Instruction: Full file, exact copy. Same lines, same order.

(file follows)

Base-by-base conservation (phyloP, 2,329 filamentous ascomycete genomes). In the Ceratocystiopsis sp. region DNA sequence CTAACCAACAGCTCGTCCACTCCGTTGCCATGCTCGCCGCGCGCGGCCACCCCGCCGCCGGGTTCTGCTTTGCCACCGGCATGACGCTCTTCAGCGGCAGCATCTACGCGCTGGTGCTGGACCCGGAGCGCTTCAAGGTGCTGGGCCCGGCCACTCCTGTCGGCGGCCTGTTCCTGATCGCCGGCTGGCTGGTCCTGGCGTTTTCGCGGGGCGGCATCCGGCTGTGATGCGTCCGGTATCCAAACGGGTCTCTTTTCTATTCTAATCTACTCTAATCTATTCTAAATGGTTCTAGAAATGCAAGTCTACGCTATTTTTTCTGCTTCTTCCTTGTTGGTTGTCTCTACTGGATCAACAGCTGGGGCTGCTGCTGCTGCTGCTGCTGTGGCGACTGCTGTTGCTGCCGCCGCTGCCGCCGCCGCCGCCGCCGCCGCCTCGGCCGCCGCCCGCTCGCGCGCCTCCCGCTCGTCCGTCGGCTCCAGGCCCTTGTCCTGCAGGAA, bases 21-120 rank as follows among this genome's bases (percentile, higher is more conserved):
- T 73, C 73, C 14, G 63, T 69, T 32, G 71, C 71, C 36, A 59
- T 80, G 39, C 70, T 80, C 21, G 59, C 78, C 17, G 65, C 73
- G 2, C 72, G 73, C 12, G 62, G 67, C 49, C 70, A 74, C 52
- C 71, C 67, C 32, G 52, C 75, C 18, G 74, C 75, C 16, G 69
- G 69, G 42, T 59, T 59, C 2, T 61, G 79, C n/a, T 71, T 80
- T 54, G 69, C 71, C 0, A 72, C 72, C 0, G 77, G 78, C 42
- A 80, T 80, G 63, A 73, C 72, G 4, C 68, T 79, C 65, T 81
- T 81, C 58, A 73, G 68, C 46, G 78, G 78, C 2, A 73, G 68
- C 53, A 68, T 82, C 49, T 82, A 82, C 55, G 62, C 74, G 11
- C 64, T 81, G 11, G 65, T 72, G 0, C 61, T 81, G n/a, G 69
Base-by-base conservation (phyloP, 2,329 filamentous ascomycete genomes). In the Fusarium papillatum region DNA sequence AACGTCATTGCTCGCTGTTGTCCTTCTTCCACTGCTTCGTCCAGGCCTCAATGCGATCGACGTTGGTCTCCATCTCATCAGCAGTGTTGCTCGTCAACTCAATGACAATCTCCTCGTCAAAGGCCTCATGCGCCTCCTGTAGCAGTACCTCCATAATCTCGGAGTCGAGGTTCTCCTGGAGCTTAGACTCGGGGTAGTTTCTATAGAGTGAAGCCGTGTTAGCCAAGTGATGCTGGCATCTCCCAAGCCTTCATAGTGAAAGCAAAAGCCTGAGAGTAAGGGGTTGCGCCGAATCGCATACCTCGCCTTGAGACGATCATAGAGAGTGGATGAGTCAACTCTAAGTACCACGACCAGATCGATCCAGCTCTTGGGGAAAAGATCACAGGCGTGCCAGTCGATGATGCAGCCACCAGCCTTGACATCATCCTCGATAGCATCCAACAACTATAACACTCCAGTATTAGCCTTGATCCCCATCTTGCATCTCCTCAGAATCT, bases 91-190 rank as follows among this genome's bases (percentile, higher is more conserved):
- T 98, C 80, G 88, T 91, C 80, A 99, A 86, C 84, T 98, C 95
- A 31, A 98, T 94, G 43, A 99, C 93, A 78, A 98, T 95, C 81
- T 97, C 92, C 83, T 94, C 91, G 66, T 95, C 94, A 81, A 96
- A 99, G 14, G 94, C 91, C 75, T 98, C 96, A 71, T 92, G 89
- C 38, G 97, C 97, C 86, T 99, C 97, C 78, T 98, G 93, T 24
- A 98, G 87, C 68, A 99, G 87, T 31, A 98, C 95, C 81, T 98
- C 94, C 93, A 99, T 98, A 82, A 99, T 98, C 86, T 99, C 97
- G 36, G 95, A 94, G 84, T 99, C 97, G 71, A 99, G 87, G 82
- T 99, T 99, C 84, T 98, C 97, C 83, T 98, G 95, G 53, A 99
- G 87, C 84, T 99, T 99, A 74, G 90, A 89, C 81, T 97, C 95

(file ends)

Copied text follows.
Base-by-base conservation (phyloP, 2,329 filamentous ascomycete genomes). In the Ceratocystiopsis sp. region DNA sequence CTAACCAACAGCTCGTCCACTCCGTTGCCATGCTCGCCGCGCGCGGCCACCCCGCCGCCGGGTTCTGCTTTGCCACCGGCATGACGCTCTTCAGCGGCAGCATCTACGCGCTGGTGCTGGACCCGGAGCGCTTCAAGGTGCTGGGCCCGGCCACTCCTGTCGGCGGCCTGTTCCTGATCGCCGGCTGGCTGGTCCTGGCGTTTTCGCGGGGCGGCATCCGGCTGTGATGCGTCCGGTATCCAAACGGGTCTCTTTTCTATTCTAATCTACTCTAATCTATTCTAAATGGTTCTAGAAATGCAAGTCTACGCTATTTTTTCTGCTTCTTCCTTGTTGGTTGTCTCTACTGGATCAACAGCTGGGGCTGCTGCTGCTGCTGCTGCTGTGGCGACTGCTGTTGCTGCCGCCGCTGCCGCCGCCGCCGCCGCCGCCGCCTCGGCCGCCGCCCGCTCGCGCGCCTCCCGCTCGTCCGTCGGCTCCAGGCCCTTGTCCTGCAGGAA, bases 21-120 rank as follows among this genome's bases (percentile, higher is more conserved):
- T 73, C 73, C 14, G 63, T 69, T 32, G 71, C 71, C 36, A 59
- T 80, G 39, C 70, T 80, C 21, G 59, C 78, C 17, G 65, C 73
- G 2, C 72, G 73, C 12, G 62, G 67, C 49, C 70, A 74, C 52
- C 71, C 67, C 32, G 52, C 75, C 18, G 74, C 75, C 16, G 69
- G 69, G 42, T 59, T 59, C 2, T 61, G 79, C n/a, T 71, T 80
- T 54, G 69, C 71, C 0, A 72, C 72, C 0, G 77, G 78, C 42
- A 80, T 80, G 63, A 73, C 72, G 4, C 68, T 79, C 65, T 81
- T 81, C 58, A 73, G 68, C 46, G 78, G 78, C 2, A 73, G 68
- C 53, A 68, T 82, C 49, T 82, A 82, C 55, G 62, C 74, G 11
- C 64, T 81, G 11, G 65, T 72, G 0, C 61, T 81, G n/a, G 69
Base-by-base conservation (phyloP, 2,329 filamentous ascomycete genomes). In the Fusarium papillatum region DNA sequence AACGTCATTGCTCGCTGTTGTCCTTCTTCCACTGCTTCGTCCAGGCCTCAATGCGATCGACGTTGGTCTCCATCTCATCAGCAGTGTTGCTCGTCAACTCAATGACAATCTCCTCGTCAAAGGCCTCATGCGCCTCCTGTAGCAGTACCTCCATAATCTCGGAGTCGAGGTTCTCCTGGAGCTTAGACTCGGGGTAGTTTCTATAGAGTGAAGCCGTGTTAGCCAAGTGATGCTGGCATCTCCCAAGCCTTCATAGTGAAAGCAAAAGCCTGAGAGTAAGGGGTTGCGCCGAATCGCATACCTCGCCTTGAGACGATCATAGAGAGTGGATGAGTCAACTCTAAGTACCACGACCAGATCGATCCAGCTCTTGGGGAAAAGATCACAGGCGTGCCAGTCGATGATGCAGCCACCAGCCTTGACATCATCCTCGATAGCATCCAACAACTATAACACTCCAGTATTAGCCTTGATCCCCATCTTGCATCTCCTCAGAATCT, bases 91-190 rank as follows among this genome's bases (percentile, higher is more conserved):
- T 98, C 80, G 88, T 91, C 80, A 99, A 86, C 84, T 98, C 95
- A 31, A 98, T 94, G 43, A 99, C 93, A 78, A 98, T 95, C 81
- T 97, C 92, C 83, T 94, C 91, G 66, T 95, C 94, A 81, A 96
- A 99, G 14, G 94, C 91, C 75, T 98, C 96, A 71, T 92, G 89
- C 38, G 97, C 97, C 86, T 99, C 97, C 78, T 98, G 93, T 24
- A 98, G 87, C 68, A 99, G 87, T 31, A 98, C 95, C 81, T 98
- C 94, C 93, A 99, T 98, A 82, A 99, T 98, C 86, T 99, C 97
- G 36, G 95, A 94, G 84, T 99, C 97, G 71, A 99, G 87, G 82
- T 99, T 99, C 84, T 98, C 97, C 83, T 98, G 95, G 53, A 99
- G 87, C 84, T 99, T 99, A 74, G 90, A 89, C 81, T 97, C 95